Do I Need More Auto Insurance than the Required State Minimum?

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Do I Need More Auto Insurance than the Required State Minimum?

Do I Need More Auto Insurance than the Required State Minimum?

A driver’s license is a privilege that comes with a considerable amount of obligation and responsibility. The most notable is your potential financial liability if you are found to be at fault for an automobile accident causing injury to a person or damage to property.

Most states have a minimum level of liability insurance that must be purchased, but they do allow insurance companies to offer higher coverage limits. The question many drivers ask is: If the state says that its minimum coverage limits are enough to protect you, why would you need more insurance? It’s important to understand what auto insurance covers in the case of an accident. It’s also important to understand how state minimums might leave you vulnerable and under-insured.

Is State Minimum Auto Insurance Enough?

Let’s take a closer look, using Virginia’s minimum liability coverage limits as an example. They are as follows:

  • $25,000 bodily injury per person, per accident; with a
  • $50,000 bodily injury limit per accident; and
  • $20,000 for property damage per accident.

The bodily injury limit of $25,000 per person and $50,000 per accident can be confusing. The clearest part of the equation is the $50,000, which is the maximum the auto insurance company will pay for medical bills if a person or people are injured in the accident.

The $25,000 per person limit can be confusing. If you hurt one person, the insurance company will pay up to $25,000 to that individual, but no more. If you hurt two people, they can each claim up to $25,000. If you hit more than 2 people, the insurance company will pay the bills for each up to a maximum of $25,000, but the total still can’t be more than $50,000. The more people involved in the accident, the lower your likelihood of having enough insurance to pay their medical bills.

A single major car accident may result in medical bills that far exceed the $25,000 limit. Consider a highway accident that involves emergency evacuation, trauma care, a long hospital stay, and rehabilitation. A limit of $25,000 may not even cover a few days in the hospital, let alone the long-term care the impacted individual might need.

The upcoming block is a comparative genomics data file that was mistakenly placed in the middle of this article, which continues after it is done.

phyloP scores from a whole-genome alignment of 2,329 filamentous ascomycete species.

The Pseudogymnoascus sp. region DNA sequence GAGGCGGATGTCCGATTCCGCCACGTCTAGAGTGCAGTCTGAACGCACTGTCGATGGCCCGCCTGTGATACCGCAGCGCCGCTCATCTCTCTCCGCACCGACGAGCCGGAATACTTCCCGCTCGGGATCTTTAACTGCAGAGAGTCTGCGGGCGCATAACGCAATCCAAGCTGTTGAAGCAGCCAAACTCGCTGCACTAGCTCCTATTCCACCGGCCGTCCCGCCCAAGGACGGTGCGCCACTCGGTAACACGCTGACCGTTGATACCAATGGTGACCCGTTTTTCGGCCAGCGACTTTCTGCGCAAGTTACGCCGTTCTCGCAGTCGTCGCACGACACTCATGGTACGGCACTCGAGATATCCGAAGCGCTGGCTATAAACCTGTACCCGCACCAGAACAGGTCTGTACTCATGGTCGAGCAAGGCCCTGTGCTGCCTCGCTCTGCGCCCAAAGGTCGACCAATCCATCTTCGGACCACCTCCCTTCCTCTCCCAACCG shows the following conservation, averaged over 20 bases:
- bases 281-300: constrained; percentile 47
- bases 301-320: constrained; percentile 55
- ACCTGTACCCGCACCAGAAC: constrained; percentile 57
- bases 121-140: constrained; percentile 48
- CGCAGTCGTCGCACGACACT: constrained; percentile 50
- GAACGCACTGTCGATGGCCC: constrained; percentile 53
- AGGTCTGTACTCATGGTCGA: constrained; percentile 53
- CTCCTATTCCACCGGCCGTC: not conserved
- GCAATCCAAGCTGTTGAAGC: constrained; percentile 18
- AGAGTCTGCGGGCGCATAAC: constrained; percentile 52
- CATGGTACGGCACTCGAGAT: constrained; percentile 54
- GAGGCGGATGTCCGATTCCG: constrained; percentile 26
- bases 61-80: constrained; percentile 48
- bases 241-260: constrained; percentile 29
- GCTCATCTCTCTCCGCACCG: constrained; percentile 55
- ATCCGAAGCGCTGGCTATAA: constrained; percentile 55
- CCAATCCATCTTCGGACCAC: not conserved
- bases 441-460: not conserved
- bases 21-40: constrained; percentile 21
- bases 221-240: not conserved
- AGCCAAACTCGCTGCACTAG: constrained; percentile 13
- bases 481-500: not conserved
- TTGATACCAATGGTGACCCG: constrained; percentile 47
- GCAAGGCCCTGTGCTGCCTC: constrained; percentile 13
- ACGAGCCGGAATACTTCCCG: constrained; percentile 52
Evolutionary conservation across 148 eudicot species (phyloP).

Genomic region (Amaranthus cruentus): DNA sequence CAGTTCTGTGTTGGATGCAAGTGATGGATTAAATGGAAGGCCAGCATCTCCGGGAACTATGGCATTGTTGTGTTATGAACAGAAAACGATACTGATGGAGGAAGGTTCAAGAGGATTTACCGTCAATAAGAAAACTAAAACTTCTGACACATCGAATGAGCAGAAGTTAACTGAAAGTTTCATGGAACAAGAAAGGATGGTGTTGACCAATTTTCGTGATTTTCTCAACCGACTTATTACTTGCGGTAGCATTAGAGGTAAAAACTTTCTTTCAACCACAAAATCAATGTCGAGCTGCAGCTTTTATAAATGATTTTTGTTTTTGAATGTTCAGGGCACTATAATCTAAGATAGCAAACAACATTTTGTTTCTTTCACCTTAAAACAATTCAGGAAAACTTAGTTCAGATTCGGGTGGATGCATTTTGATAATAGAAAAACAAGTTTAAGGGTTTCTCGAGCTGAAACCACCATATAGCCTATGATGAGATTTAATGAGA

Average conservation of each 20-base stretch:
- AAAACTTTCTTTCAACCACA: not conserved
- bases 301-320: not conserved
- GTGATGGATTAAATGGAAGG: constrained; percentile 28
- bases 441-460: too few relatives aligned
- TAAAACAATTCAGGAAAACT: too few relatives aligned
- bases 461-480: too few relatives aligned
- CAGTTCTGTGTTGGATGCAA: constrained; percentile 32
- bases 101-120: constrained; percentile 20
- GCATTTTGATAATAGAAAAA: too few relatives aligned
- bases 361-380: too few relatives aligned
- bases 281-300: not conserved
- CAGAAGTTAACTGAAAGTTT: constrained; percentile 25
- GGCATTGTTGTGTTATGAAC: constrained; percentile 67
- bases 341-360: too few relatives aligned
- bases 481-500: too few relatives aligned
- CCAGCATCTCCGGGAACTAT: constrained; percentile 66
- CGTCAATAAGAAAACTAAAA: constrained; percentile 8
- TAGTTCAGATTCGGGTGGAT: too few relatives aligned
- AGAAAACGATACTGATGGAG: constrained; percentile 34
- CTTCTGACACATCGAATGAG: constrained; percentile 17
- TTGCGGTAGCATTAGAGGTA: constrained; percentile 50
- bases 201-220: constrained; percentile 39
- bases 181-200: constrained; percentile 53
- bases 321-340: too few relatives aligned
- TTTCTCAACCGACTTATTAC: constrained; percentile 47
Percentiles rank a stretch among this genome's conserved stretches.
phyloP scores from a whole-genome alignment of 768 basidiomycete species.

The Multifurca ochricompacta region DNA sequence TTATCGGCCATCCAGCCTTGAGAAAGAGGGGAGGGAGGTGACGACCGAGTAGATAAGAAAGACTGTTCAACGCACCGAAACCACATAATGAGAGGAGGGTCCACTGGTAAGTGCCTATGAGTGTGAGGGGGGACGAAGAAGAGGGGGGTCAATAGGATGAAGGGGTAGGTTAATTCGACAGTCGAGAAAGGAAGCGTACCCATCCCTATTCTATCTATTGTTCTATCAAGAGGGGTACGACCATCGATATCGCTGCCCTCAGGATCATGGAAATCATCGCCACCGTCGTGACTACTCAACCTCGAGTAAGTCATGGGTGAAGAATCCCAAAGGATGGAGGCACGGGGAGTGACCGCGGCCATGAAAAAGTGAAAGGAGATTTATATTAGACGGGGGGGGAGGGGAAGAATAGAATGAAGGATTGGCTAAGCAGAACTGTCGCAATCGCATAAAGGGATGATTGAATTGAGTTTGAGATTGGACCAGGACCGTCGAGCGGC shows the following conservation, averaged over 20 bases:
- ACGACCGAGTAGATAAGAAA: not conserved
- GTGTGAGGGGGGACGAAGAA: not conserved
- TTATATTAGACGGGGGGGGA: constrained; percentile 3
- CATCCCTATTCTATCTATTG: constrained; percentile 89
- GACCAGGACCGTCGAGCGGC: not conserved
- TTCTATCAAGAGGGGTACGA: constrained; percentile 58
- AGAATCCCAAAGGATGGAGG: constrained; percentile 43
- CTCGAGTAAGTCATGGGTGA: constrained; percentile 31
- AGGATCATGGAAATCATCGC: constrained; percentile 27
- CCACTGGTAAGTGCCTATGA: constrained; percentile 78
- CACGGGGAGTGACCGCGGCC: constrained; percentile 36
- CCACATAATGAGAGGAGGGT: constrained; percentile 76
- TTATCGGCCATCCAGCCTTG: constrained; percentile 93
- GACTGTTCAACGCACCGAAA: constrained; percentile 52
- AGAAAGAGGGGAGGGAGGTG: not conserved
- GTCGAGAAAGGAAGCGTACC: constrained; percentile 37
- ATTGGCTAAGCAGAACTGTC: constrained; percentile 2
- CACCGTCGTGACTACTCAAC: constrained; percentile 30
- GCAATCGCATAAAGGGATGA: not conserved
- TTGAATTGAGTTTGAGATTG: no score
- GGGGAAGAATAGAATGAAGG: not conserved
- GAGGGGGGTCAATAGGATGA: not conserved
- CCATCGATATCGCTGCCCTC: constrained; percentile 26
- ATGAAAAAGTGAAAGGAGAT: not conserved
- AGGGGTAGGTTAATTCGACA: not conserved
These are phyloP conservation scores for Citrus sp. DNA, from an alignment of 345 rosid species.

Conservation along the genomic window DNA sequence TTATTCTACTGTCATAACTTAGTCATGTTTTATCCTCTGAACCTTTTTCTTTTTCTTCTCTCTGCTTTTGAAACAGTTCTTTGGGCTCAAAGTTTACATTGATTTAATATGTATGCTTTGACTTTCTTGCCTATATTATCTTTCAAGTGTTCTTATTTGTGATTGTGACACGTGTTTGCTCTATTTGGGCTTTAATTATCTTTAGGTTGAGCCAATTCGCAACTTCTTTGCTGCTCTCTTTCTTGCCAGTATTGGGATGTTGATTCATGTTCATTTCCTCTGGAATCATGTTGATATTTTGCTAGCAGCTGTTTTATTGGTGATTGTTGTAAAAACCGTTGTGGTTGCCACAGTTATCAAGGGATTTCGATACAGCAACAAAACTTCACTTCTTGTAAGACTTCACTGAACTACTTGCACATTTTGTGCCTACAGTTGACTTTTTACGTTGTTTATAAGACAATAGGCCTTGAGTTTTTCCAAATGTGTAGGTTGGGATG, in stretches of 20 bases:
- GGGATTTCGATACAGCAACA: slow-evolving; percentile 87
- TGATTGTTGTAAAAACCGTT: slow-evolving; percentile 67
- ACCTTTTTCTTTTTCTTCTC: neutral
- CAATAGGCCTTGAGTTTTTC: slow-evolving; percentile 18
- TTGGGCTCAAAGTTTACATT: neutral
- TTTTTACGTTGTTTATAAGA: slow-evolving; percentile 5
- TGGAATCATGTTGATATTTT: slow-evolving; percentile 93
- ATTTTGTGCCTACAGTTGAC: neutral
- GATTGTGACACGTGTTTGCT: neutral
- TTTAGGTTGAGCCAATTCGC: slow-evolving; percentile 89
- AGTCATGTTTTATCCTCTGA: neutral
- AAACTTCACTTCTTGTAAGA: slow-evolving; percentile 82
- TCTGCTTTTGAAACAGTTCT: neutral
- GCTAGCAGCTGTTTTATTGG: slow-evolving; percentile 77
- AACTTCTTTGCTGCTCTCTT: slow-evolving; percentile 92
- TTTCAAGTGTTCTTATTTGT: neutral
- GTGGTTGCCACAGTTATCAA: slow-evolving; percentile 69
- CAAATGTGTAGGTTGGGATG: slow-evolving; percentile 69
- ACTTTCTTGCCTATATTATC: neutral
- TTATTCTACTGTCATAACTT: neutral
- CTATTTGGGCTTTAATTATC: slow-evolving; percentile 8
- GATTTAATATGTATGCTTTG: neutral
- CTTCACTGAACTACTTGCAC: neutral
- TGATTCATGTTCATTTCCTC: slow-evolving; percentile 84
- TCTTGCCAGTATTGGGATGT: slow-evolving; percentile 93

As for property damage, $20,000 per accident may seem like a lot, but consider the cost of vehicles today. If you were to have an accident and damage a luxury car, like a BMW or a Ferrari, you may have enough coverage to make a minor repair. But what if you totaled a luxury car worth tens of thousands? What if your car damaged a house or building? The $20,000 would barely scratch the surface of repairs.

If your auto insurance does not cover all the medical and repair costs of an accident where you are found at fault, the difference will need to come out of your pocket.

What’s the Solution?

Almost every insurance company gives you the option to purchase higher levels of liability insurance, and in many cases the increased cost is fairly nominal. Ask your insurance agent to review your existing auto policy and discuss the options and limits available to you. You should, realistically, purchase the highest level of coverage you can comfortably afford. The more coverage you have, the lower your risk of losing your life savings or assets if you are ever involved in a major accident.


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